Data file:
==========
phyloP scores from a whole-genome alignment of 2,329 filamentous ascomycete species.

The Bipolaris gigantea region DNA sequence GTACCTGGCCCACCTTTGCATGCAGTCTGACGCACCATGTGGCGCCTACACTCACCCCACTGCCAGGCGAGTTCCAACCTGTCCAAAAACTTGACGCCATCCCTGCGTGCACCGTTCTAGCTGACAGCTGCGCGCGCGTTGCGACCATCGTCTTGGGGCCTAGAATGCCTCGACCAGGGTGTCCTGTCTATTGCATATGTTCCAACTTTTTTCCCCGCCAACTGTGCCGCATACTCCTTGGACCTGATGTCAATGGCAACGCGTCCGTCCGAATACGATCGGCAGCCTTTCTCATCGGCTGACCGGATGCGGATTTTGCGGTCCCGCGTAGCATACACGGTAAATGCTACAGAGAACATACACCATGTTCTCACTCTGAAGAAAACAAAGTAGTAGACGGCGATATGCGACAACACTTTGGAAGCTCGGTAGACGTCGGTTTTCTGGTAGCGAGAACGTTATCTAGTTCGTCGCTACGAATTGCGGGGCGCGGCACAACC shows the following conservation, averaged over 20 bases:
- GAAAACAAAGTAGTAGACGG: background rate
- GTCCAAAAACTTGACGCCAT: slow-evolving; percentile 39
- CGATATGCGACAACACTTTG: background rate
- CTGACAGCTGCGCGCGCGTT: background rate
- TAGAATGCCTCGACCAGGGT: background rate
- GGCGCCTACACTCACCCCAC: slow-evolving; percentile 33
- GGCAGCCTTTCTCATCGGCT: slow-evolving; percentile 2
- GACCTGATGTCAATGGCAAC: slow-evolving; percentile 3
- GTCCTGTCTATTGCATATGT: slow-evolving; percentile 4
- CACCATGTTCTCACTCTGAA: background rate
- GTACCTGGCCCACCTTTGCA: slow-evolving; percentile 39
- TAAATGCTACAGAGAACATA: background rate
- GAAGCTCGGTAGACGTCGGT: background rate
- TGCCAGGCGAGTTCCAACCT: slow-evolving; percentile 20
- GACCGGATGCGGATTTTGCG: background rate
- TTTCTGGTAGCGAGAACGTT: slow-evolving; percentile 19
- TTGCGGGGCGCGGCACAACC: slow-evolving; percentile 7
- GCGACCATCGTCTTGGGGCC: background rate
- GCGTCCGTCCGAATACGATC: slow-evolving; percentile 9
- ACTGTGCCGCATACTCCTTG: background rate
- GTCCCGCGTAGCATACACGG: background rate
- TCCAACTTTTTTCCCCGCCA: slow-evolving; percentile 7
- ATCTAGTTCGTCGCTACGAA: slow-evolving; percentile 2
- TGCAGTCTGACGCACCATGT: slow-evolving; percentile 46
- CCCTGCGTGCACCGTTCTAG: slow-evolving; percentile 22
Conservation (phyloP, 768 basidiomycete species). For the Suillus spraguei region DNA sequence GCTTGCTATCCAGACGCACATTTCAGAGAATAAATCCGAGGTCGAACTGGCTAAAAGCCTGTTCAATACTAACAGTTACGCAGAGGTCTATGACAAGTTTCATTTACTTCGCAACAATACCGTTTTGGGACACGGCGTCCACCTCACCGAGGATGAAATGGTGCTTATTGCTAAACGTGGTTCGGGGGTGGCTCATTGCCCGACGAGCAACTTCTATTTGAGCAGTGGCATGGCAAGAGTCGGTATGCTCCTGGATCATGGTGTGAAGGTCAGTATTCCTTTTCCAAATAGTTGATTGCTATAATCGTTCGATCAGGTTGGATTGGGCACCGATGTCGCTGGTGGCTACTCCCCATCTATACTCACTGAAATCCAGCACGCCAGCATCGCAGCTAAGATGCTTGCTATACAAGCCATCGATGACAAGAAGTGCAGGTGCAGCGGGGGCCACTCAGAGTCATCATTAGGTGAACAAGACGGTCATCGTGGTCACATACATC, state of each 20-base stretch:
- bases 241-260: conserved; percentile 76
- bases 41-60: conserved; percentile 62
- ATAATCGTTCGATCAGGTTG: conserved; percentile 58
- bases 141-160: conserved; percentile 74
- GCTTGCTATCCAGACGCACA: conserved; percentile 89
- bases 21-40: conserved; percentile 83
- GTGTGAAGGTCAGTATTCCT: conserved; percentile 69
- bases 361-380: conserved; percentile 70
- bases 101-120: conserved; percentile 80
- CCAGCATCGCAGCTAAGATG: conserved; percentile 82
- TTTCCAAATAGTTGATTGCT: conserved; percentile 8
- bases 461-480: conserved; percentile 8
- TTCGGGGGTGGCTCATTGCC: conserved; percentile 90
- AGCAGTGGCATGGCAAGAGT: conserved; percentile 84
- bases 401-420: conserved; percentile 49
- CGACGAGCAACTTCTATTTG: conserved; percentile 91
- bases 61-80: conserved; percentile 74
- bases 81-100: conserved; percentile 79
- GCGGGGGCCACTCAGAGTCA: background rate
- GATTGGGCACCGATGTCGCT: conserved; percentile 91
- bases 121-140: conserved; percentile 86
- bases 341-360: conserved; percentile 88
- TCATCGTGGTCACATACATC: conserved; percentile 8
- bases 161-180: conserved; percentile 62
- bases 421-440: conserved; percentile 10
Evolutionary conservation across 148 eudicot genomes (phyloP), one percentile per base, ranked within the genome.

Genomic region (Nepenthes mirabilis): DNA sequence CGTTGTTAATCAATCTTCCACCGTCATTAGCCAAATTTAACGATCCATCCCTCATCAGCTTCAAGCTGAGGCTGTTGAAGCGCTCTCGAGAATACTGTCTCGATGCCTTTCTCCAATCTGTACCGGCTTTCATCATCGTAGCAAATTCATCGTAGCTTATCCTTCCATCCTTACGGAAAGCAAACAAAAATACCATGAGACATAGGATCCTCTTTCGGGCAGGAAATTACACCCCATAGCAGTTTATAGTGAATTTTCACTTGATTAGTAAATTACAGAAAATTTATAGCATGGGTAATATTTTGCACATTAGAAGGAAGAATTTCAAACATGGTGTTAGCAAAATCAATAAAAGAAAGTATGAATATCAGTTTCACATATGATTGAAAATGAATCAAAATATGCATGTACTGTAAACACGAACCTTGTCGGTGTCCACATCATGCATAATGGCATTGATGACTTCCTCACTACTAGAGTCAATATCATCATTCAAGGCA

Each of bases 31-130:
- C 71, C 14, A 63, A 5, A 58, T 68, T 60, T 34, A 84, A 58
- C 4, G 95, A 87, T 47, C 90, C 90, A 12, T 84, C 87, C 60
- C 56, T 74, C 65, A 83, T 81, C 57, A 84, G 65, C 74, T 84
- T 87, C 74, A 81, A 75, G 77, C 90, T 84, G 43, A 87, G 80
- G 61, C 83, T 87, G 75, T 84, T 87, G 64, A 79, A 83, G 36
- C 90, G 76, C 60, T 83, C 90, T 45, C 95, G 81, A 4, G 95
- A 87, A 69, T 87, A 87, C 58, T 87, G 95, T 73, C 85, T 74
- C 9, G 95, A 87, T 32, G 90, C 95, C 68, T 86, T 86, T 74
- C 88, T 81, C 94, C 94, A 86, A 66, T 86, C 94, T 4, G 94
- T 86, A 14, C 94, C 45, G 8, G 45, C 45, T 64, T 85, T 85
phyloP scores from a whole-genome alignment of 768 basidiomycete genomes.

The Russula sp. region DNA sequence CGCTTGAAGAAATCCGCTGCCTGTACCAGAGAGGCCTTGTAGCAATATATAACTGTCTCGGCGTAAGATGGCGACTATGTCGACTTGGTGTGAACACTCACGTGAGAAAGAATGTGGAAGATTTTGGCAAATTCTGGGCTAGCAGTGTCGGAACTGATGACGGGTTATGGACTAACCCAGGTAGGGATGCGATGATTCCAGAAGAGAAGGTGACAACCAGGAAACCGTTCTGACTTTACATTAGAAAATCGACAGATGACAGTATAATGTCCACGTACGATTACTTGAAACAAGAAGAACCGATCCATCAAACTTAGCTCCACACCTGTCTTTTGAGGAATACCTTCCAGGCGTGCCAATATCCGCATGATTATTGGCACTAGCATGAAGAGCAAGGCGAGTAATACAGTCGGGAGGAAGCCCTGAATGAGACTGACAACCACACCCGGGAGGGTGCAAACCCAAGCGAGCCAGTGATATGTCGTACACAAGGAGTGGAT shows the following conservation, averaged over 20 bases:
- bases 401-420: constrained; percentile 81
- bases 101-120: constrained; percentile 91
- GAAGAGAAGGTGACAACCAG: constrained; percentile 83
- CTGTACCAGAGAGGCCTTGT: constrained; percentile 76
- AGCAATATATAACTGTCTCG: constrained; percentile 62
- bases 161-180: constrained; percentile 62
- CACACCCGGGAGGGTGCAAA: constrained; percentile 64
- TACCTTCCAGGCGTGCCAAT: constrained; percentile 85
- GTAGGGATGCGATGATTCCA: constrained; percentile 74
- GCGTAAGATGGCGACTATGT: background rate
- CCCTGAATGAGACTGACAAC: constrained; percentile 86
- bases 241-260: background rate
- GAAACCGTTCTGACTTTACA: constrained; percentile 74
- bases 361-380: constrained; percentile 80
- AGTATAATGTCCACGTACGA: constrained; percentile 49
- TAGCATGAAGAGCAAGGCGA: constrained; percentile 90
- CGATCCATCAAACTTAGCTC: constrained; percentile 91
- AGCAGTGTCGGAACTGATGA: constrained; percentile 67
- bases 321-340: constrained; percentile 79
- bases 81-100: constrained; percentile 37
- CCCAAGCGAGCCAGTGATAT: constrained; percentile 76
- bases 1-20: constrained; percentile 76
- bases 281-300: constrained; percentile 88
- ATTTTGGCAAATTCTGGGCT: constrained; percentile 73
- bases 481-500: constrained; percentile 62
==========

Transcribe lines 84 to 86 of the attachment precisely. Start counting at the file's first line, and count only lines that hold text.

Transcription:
- TAGCATGAAGAGCAAGGCGA: constrained; percentile 90
- CGATCCATCAAACTTAGCTC: constrained; percentile 91
- AGCAGTGTCGGAACTGATGA: constrained; percentile 67